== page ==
[memetic status: stating directly despite it being a clear consequence of core AI risk knowledge because many people have "but nature will survive us" antibodies to other classes of doom and misapply them here.]

Unfortunately, no.[1]

Technically, “Nature”, meaning the fundamental physical laws, will continue. However, people usually mean forests, oceans, fungi, bacteria, and generally biological life when they say “nature”, and those would not have much chance competing against a misaligned superintelligence for resources like sunlight and atoms, which are useful to both biological and artificial systems.

There’s a thought that comforts many people when they imagine humanity going extinct due to a nuclear catastrophe or runaway global warming: Once the mushroom clouds or CO2 levels have settled, nature will reclaim the cities. Maybe mankind in our hubris will have wounded Mother Earth and paid the price ourselves, but she’ll recover in time, and she has all the time in the world.

AI is different. It would not simply destroy human civilization with brute force, leaving the flows of energy and other life-sustaining resources open for nature to make a resurgence. Instead, AI would still exist after wiping humans out, and feed on the same resources nature needs, but much more capably.

You can draw strong parallels to the way humanity has captured huge parts of the biosphere for ourselves. Except, in the case of AI, we’re the slow-moving process which is unable to keep up.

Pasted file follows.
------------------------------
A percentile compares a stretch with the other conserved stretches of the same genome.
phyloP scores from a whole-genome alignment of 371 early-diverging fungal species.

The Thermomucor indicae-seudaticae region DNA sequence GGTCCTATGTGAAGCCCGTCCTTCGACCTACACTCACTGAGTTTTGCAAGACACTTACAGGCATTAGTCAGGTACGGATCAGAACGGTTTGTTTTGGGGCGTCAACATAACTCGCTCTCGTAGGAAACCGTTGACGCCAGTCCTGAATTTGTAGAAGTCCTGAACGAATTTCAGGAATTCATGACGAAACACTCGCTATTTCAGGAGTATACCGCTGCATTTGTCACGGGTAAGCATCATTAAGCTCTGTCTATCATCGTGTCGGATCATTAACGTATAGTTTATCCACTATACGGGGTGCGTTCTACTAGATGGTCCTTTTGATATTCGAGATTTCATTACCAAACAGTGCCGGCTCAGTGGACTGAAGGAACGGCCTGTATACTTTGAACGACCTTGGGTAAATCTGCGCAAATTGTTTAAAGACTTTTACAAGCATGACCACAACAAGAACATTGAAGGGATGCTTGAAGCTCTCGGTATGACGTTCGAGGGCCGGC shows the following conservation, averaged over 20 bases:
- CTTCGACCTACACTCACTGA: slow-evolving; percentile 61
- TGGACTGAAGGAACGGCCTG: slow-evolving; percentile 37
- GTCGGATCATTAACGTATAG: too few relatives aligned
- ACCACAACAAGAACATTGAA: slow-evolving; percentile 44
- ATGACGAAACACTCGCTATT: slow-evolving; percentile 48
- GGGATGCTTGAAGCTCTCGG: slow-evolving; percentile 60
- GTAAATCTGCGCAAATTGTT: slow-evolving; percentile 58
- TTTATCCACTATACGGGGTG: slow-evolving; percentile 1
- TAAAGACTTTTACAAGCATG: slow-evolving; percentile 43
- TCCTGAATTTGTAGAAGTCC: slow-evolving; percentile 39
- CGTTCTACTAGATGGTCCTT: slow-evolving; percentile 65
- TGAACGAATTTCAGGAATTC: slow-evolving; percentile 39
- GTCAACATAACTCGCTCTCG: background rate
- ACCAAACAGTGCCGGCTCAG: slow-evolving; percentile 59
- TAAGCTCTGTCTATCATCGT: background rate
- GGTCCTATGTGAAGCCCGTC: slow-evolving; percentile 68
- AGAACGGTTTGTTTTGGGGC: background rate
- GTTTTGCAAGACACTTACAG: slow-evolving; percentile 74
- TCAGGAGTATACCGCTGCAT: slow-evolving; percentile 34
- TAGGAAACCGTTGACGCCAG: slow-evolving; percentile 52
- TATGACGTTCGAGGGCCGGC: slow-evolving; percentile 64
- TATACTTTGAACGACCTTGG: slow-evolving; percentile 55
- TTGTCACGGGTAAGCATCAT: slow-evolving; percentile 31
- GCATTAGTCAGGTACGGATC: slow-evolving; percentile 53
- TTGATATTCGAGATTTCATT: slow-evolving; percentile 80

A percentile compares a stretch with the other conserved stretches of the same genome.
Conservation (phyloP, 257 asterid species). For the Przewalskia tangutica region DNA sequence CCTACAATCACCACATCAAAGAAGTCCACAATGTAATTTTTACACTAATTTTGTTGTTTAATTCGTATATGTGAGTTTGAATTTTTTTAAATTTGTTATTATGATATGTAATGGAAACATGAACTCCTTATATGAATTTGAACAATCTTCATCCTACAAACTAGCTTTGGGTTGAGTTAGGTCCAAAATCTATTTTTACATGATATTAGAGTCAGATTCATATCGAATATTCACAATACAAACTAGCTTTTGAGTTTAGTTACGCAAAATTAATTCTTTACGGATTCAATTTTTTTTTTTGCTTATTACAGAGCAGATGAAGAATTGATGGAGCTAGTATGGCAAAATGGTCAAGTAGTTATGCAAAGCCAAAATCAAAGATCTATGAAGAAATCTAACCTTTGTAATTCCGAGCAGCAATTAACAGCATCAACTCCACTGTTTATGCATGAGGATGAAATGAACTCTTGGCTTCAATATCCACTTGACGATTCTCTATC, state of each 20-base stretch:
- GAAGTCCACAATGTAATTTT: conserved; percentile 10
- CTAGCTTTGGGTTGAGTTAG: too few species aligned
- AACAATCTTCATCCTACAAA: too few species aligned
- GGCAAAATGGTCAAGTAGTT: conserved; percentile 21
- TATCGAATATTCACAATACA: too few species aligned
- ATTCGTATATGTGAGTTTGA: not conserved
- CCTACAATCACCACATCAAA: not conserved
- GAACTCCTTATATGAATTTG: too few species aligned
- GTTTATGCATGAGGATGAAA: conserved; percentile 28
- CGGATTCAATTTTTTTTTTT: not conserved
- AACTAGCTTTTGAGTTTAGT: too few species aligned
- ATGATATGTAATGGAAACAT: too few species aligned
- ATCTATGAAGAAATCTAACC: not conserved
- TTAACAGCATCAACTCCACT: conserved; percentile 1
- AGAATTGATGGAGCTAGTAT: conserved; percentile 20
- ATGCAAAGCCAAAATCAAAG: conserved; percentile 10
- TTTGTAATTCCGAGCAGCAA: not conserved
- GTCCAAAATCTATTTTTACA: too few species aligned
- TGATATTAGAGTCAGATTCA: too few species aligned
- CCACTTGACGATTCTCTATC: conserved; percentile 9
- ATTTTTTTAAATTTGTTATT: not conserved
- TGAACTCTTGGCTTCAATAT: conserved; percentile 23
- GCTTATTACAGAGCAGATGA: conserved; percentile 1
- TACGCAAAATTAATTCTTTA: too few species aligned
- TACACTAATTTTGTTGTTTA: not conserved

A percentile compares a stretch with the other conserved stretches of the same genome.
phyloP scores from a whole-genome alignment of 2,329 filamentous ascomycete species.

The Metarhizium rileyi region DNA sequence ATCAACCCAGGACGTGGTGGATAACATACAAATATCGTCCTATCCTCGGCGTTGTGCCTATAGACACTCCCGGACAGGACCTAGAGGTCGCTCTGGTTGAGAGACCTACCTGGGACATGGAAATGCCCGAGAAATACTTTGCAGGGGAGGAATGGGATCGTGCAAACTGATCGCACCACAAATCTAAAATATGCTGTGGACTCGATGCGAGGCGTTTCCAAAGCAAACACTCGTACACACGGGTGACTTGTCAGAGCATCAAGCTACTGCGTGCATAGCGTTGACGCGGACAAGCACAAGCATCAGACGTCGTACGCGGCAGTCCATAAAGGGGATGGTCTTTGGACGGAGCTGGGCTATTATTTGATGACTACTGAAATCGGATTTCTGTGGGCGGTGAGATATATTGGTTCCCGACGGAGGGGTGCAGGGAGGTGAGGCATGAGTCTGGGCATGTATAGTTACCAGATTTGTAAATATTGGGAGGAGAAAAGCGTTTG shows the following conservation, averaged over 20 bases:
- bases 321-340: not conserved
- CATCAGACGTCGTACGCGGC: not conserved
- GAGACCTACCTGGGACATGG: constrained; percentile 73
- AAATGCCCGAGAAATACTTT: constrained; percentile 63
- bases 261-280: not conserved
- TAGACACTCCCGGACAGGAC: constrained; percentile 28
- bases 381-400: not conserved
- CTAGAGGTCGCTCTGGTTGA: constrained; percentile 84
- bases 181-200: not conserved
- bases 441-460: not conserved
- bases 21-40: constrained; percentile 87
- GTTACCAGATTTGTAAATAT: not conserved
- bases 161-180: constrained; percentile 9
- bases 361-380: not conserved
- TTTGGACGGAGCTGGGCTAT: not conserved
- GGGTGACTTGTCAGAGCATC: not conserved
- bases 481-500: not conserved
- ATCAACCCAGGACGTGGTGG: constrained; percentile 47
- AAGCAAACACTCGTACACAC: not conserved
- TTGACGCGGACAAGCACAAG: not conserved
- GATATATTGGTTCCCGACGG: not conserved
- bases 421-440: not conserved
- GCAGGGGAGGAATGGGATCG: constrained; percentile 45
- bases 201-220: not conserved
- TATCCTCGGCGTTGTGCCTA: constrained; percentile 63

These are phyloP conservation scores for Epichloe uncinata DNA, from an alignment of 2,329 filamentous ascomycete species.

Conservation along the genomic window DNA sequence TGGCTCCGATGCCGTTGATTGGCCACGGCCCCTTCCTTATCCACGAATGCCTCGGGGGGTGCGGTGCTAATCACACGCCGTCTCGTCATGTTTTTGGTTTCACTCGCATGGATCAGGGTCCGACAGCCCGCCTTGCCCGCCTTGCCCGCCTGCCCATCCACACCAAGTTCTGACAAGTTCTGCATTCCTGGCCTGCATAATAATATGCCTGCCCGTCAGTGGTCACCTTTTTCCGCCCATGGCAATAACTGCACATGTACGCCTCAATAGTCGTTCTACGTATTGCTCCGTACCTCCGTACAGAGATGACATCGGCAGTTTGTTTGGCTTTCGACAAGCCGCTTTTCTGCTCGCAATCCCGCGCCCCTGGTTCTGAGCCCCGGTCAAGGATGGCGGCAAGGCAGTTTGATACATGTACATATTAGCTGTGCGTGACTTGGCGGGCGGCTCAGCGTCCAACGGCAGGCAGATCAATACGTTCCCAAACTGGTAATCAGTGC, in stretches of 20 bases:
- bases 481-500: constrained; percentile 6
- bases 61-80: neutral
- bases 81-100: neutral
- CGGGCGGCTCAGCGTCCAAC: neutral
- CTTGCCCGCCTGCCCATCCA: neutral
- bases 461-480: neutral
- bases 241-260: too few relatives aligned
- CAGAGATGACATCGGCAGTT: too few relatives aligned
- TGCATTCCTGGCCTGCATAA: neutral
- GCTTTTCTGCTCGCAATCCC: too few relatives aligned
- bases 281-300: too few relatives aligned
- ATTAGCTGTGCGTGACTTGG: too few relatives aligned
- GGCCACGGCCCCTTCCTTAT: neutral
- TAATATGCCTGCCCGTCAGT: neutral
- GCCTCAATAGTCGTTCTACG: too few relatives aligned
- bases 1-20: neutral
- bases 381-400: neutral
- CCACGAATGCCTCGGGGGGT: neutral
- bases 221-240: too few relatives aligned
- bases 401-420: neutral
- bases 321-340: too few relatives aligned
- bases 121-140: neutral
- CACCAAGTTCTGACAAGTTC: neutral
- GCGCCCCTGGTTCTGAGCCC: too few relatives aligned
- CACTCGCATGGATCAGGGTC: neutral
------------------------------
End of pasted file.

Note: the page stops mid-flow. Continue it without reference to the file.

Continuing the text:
A misaligned superintelligence would have many cognitive superpowers, which include developing advanced technology. For almost any objective it might have, it would require basic physical resources, like atoms to construct things which further its goals, and energy (such as that from sunlight) to power those things. These resources are also essential to current life forms, and, just as humans drove so many species extinct by hunting or outcompeting them, AI could do the same to all life, and to the planet itself.

Planets are not a particularly efficient use of atoms for most goals, and many goals which an AI may arrive at can demand an unbounded amount of resources. For each square meter of usable surface, there are millions of tons of magma and other materials locked up. Rearranging these into a more efficient configuration could look like strip mining the entire planet and firing the extracted materials into space using self-replicating factories, and then using those materials to build megastructures in space to harness a large fraction of the sun’s output. Looking further out, the sun and other stars are themselves huge piles of resources spilling unused energy out into space, and no law of physics renders them invulnerable to sufficiently advanced technology.

Some time after a misaligned, optimizing AI wipes out humanity, it is likely that there will be no Earth and no biological life, but only a rapidly expanding sphere of darkness eating through the Milky Way as the AI reaches and extinguishes or envelops nearby stars.